‘The Wedding March’ left me rather mixed. There are definitely good things, quite a lot of them actually with a couple of them being done better done than most Hallmark films, and it is above watchable. Of the 2016 June Weddings films, it is the second best by quite some way and the only other 2016 June Weddings film to be above average. Having said that, ‘The Wedding March’ also could have been quite a lot better though its flaws have been worse in other films of theirs.

Am going to start with the good things. Josie Bissett and Wagner are very charming leads and always engage, Wagner is especially good and loved how the film played to his strengths and got him to do what he is better known for. Emily Tennant brings a lot of heart to the film and the sister relationship is absolutely beautifully done, so sincere and relatable. The family relationships in general are very honestly and plausibly done and don’t feel forced or schmaltzy. There is some spark between Bissett and Wagner.

Did like the production values too, with the scenery being particularly eye catching. The music is very pleasant on the ears and fits within the film. The script flows well and doesn’t come over as cheesy or over-sentimental. The story is light hearted and heartfelt enough and the characters on the whole were ones connecting with.

It is though very formulaic and doesn’t do anything new really with very familiar territory, or at least on the romance angle. While there is chemistry there between Bissett and Wagner it could have been stronger and also more prominent within the plot rather than playing too much second fiddle to the family relationships. It is also slightly improbable with the age difference.

Furthermore, this reviewer absolutely agrees with everybody in regard to Bissett’s truly atrocious and blatantly obviously unreal wig, it seemed like an attempt to make her younger but actually aged her and made her look like too much of a china doll. Some of the dialogue is on the corny side and the ending is too neat and can be seen from some way off. While liking the characters on the whole, the ex boyfriend is annoying, uninteresting and adds nothing to the plot other than being a seemingly obligatory Hallmark plot device.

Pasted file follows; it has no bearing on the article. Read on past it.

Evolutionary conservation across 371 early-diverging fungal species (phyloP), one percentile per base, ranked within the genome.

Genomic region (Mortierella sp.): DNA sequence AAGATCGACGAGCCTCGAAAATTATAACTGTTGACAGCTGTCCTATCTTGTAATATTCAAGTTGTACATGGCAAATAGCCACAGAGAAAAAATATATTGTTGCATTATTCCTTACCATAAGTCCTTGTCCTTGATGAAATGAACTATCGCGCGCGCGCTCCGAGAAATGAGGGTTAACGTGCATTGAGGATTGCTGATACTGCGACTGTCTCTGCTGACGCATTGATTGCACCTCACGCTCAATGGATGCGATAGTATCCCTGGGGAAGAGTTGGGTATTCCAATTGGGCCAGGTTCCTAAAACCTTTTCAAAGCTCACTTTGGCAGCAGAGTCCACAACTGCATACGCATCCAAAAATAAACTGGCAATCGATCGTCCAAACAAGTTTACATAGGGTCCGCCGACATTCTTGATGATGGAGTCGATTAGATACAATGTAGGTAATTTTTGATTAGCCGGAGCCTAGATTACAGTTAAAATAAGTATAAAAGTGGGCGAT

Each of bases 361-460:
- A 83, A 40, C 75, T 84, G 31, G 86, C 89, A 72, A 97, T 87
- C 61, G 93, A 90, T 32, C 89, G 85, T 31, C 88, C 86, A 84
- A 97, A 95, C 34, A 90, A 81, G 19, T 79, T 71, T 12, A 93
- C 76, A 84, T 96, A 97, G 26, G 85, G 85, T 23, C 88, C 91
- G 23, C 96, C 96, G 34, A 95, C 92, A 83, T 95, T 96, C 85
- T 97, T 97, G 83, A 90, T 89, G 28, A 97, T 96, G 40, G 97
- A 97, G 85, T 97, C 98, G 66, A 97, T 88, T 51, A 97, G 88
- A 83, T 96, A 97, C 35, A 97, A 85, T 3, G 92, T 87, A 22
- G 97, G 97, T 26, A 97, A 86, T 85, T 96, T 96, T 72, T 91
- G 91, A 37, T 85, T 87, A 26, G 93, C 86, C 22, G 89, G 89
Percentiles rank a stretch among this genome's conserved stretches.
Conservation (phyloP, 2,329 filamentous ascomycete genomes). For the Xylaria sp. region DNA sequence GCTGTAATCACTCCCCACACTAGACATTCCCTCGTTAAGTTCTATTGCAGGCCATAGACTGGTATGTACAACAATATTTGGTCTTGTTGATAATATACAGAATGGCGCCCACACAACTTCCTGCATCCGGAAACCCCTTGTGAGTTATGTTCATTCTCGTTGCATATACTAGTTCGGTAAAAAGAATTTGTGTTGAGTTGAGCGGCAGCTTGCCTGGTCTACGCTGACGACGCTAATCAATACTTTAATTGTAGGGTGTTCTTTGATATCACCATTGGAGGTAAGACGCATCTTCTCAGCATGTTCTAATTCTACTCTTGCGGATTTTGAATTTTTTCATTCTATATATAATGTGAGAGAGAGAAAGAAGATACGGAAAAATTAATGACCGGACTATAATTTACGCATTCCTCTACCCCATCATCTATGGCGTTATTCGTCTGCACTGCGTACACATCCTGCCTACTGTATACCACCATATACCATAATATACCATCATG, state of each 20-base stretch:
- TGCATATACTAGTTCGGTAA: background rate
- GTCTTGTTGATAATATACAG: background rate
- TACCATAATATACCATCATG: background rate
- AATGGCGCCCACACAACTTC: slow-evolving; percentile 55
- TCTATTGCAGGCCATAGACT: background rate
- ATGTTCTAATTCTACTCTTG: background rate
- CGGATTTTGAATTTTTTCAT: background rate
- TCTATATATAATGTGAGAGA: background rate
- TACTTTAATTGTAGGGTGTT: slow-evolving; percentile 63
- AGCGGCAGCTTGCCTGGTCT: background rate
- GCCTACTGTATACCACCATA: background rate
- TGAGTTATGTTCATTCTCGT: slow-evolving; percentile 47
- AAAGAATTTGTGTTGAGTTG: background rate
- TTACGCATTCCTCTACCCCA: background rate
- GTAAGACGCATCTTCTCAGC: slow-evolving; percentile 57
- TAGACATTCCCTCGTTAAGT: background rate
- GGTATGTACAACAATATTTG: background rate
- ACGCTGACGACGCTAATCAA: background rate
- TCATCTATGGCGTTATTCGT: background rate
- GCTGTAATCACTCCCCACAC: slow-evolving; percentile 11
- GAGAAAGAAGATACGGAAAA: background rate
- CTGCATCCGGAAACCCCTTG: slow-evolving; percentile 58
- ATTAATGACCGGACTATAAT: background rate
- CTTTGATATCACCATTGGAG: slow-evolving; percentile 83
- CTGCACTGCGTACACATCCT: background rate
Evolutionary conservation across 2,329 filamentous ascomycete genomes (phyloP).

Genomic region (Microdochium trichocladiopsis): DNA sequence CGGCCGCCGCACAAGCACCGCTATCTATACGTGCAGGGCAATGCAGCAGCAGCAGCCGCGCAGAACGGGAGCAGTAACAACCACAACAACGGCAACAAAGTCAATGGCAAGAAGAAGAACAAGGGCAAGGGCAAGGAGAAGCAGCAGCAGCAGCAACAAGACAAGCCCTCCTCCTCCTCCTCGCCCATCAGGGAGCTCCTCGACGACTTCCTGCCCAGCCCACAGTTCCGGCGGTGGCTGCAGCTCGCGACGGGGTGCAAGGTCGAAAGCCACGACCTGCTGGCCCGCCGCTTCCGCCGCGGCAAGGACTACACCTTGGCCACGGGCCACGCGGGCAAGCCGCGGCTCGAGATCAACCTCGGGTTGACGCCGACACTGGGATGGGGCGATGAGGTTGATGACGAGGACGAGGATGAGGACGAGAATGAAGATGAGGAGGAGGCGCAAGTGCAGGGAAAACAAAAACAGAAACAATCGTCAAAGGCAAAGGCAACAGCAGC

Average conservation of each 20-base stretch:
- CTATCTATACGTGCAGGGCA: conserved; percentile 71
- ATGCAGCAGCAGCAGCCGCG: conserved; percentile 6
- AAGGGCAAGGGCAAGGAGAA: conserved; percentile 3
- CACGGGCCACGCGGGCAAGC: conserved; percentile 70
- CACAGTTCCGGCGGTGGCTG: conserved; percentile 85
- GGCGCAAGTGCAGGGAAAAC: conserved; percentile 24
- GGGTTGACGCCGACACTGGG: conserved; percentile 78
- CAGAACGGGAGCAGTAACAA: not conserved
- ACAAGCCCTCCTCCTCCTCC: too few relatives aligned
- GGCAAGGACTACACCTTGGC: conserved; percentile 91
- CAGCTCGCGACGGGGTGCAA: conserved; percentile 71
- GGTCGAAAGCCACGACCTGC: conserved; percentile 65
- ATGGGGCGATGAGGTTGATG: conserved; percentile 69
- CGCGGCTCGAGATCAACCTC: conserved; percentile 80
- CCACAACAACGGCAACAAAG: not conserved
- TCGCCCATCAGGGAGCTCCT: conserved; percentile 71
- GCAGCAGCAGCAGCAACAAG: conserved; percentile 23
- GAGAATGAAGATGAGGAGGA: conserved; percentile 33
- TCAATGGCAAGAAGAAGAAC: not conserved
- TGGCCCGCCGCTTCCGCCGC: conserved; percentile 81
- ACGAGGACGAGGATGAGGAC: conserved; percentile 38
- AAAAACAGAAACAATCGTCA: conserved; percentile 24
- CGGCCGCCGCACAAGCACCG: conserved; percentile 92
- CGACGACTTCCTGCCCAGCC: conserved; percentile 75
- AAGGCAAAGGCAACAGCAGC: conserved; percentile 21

Overall, worth seeing and one of only two 2016 June Weddings film to be above average, though not a must. 6/10.

Happy story – terrible wig!

I liked the young women, liked the setting and the actors but that horrible wig distracted me in every scene. I kept expecting someone to rip it off so we could see real hair. It was the worst wig I’ve ever seen anywhere. What were you thinking, Hallmark, to do this to a very competent actor.

A real plus was the relationship of the two daughters; it made sense, they were charming and there was no fake getting upset with each other and having to resolve all that drama.

The sidekick chef was an added bonus as well; he was believable and his creations made me hungry.

Just couldn’t get over the wig – it spoiled a decent movie for me.


I am here in 2021 watching the movie right now and I had to check online to see if anyone else noticed how BAD the wig on Josie’s head is. Sure enough… EVERYONE seems to have noticed it. I thought maybe she was sick and needed a wig for some reason. Not sure what that’s all about, but apart from that. It is the predictable feel good Hallmark movie. It all ends up great in the end. We need these movies once in a while. Especially when the worlds is not the safest place in these times.

Thank you Hallmark. 🙂